NRCS announces its intent to adopt the Bruneau-Owyhee Sage-grouse Habitat Project Final EIS, as prepared by the U.S. Department of the Interior Bureau of Land Management (BLM), under the provisions of the CEQ regulations (40 CFR 1506.3). In response to the threat of sagebrush steppe habitat loss posed by the encroachment of western juniper, the proposed action is vegetative treatments to address early stage juniper encroachment in southwestern Idaho in order to maintain and improve sagebrush steppe habitat for the benefit of sage-grouse and other wildlife that rely on these habitats. Treatment methods would include cutting junipers with handsaws or chainsaws, lopping with pruning shears, and using heavy equipment such as a track-hoe fitted with a grinding implement (masticator) or a shearing implement (large, powerful pruning shears). Material may be scattered on site and left in place, or the material may be piled and burned or jackpot burned. Jackpot burning is a type of prescribed fire used to reduce concentrations (or jackpots) of vegetative fuel. Jackpot burning consumes surface fuels but not the overstory vegetation and is used following a pre-treatment such as thinning and/or pile burning to further reduce the surface fuels, help maintain the desired vegetation conditions and enhance the overall health and resiliency of the plant community. Old growth juniper would not be cut or burned regardless of encroachment phase, proximity to leks, or proximity to sage-grouse migration corridors. Cut juniper would be burned in areas near roads for public and fire fighter safety, areas where viewshed issues are a concern, and/or areas where fuel loading is a concern. Burning may also be completed to remove slash from meadow areas that would provide suitable sage-grouse brood rearing habitat. Jackpot and pile burning would take place once the juniper biomass has dried sufficiently and when soils are moist, frozen, or covered by snow. Project implementation would be in accordance with the methods (Section 2.2.4 in the FIES) and design features (Section 2.2.5 in the FEIS) to minimize or eliminate adverse impacts by the proposed action to the identified resources (i.e., cultural resources, soils, vegetation, wildlife).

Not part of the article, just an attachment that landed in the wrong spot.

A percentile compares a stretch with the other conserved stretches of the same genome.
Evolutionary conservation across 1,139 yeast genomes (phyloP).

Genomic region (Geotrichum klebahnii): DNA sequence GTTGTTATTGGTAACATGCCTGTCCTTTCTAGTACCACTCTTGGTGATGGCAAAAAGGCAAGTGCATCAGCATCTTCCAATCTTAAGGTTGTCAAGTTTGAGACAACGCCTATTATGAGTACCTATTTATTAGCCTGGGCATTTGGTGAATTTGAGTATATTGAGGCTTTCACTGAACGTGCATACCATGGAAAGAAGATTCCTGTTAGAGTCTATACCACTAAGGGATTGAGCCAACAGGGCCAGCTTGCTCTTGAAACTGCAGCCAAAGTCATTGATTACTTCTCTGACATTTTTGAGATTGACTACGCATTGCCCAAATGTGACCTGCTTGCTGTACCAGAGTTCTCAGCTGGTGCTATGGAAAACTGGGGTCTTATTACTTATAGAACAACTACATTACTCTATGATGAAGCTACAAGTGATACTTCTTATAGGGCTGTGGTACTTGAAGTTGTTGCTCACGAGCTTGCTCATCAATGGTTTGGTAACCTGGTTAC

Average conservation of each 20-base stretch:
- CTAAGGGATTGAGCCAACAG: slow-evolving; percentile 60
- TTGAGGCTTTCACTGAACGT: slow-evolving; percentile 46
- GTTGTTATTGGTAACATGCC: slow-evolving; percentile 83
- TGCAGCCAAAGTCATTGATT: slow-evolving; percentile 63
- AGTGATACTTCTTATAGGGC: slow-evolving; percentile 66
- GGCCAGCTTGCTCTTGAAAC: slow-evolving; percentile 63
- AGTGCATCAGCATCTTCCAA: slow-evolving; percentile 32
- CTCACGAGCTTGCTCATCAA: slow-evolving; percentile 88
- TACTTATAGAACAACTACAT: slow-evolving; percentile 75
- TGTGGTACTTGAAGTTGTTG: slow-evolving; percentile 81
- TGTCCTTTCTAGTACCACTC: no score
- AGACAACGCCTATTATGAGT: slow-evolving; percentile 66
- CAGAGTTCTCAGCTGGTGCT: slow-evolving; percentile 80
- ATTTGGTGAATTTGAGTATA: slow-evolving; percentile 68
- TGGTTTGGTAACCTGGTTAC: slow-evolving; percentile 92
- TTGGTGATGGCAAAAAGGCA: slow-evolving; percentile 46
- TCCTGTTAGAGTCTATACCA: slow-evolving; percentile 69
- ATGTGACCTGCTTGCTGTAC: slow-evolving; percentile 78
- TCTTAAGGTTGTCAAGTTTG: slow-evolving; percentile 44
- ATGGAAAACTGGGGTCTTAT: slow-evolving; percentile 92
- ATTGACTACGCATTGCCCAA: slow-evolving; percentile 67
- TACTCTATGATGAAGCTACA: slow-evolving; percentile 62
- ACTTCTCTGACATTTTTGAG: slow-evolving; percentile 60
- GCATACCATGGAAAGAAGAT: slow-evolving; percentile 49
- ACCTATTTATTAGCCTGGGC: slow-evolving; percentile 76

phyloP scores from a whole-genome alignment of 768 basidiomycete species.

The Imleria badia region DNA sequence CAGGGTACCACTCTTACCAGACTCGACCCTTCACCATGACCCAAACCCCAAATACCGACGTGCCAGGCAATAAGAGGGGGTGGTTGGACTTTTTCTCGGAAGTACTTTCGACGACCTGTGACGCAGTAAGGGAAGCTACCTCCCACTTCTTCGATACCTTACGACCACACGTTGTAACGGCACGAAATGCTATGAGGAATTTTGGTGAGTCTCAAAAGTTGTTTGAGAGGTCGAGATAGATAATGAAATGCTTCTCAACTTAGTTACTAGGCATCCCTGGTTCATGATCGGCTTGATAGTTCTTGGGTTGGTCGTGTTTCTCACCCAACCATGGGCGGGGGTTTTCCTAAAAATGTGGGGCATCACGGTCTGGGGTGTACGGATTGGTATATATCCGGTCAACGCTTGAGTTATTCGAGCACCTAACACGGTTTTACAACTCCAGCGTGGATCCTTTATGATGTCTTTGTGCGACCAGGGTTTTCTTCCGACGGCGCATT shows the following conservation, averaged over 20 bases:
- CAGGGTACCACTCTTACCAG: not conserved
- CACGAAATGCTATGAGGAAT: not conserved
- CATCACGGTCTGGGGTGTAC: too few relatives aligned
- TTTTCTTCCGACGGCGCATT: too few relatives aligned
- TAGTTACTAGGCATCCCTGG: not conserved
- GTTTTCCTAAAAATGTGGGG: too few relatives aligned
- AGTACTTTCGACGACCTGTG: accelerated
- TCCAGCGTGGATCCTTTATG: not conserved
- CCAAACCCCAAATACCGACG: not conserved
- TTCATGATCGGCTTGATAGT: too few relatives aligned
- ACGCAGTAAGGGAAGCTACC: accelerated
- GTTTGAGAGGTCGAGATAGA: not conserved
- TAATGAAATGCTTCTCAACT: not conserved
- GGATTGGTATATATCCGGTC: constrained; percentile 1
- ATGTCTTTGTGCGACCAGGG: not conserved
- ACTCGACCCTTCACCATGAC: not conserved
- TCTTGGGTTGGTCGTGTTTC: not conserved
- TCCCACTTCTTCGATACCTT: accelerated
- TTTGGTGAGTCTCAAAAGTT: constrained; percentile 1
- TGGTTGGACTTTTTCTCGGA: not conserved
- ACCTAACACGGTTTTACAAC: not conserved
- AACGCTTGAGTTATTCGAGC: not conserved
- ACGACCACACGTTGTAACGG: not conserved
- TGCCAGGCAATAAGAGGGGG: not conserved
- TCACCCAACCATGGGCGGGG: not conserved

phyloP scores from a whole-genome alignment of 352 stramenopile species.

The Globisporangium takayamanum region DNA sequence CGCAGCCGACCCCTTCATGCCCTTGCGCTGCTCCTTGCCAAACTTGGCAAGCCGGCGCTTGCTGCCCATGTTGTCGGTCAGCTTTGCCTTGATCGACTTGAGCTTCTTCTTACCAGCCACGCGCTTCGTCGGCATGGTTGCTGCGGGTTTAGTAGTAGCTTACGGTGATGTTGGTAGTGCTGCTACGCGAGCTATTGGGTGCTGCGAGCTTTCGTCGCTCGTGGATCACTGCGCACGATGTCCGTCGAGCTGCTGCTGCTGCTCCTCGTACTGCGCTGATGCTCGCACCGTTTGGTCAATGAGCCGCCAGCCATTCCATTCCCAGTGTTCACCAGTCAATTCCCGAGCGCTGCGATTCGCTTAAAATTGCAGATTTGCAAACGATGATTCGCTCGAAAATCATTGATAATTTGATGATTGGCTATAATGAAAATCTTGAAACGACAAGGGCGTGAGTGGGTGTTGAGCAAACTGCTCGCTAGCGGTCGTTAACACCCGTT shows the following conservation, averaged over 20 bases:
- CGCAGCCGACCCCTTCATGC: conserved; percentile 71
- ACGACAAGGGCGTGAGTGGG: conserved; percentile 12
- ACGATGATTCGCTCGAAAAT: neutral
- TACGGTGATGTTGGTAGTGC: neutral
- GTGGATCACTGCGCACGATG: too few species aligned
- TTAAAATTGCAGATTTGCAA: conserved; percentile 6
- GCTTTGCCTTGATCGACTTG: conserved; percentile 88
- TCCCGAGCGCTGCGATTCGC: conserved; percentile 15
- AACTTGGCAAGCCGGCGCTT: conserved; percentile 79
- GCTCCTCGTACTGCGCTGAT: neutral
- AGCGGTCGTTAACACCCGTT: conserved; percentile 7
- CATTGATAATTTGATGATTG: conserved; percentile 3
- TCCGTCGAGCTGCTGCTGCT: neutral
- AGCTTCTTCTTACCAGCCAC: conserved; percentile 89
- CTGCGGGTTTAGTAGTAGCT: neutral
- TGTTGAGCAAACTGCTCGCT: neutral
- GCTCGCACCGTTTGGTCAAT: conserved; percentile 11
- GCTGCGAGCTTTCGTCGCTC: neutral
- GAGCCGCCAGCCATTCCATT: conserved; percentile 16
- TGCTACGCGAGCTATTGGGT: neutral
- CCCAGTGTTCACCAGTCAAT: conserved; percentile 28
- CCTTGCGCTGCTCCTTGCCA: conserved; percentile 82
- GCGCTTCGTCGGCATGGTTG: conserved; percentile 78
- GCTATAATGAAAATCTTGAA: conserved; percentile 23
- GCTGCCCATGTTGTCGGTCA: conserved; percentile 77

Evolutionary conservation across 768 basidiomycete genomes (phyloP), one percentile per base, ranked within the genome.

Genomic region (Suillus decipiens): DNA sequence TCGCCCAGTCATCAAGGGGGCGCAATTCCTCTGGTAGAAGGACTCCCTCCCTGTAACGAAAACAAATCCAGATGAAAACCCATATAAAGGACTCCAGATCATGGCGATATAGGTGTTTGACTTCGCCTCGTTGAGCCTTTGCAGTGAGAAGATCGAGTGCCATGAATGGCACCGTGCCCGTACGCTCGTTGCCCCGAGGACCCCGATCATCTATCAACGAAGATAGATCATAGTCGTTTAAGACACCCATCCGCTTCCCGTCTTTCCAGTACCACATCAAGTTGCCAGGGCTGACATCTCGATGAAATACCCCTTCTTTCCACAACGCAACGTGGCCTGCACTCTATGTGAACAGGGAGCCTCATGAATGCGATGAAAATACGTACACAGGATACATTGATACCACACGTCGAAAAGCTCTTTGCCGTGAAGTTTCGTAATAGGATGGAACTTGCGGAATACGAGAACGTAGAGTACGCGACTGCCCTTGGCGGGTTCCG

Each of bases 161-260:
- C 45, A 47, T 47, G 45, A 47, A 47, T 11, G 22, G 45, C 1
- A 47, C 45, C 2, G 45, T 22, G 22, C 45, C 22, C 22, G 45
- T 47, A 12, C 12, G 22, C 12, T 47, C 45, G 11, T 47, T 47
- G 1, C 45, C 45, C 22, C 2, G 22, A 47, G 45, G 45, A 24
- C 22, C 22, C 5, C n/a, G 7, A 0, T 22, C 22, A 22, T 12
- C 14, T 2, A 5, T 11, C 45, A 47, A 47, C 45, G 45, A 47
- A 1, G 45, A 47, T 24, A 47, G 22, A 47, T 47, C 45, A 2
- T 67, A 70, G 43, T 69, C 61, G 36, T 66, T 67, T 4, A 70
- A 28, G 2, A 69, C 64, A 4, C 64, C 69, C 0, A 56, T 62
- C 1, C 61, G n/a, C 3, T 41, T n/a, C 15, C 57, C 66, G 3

Sage-grouse inhabit sagebrush ecosystems that are at risk from juniper encroachment in areas including southwest Idaho and the BOSH project area. The BOSH project will improve and maintain suitable sage-grouse habitat by removing early stage encroaching western juniper on BLM-managed lands within the Bruneau and Owyhee field office boundaries in southwest Idaho. As described in the FEIS the project is 1.67 million acres with up to 726,000 acres proposed for treatment. Privately-owned land within the project area totals 241,820 acres. Private landowners in the project area may voluntarily choose to conduct the vegetative treatments described above on their own lands. NRCS proposes to provide technical and financial assistance through Farm Bill conservation program contracts with landowners to implement these vegetative treatments to remove early stage encroaching juniper for the purpose of improving sagebrush habitat. Each landowner will be responsible for ensuring that treatment methods meet NRCS conservation practice standards and specifications and may choose to do the work themselves, hire a contractor or coordinate with BLM (or its contractors) to complete the vegetative treatments.

Prior to recommending adoption, NRCS completed an internal checklist per NRCS's Title 190—, National Environmental Compliance Handbook, Part 610, subpart F, section 610.83(D) and subpart H, section 610.134. NRCS was not a cooperating agency on the development of the FEIS. NRCS proposed action is substantially similar to that analyzed in the FEIS therefore, it was determined that the FEIS does not need to be supplemented prior to adoption because circumstances have not changed nor is there new information indicating a new or supplemental EIS should be prepared.

NRCS requests feedback from the public, other agencies, tribes, and other interested parties on the proposal to adopt the BOSH FEIS, the FEIS itself, and any associated issues and concerns.

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Mary Goode,

Acting Idaho State Conservationist, Natural Resources Conservation Service.

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[FR Doc. 2019-24576 Filed 11-8-19; 8:45 am]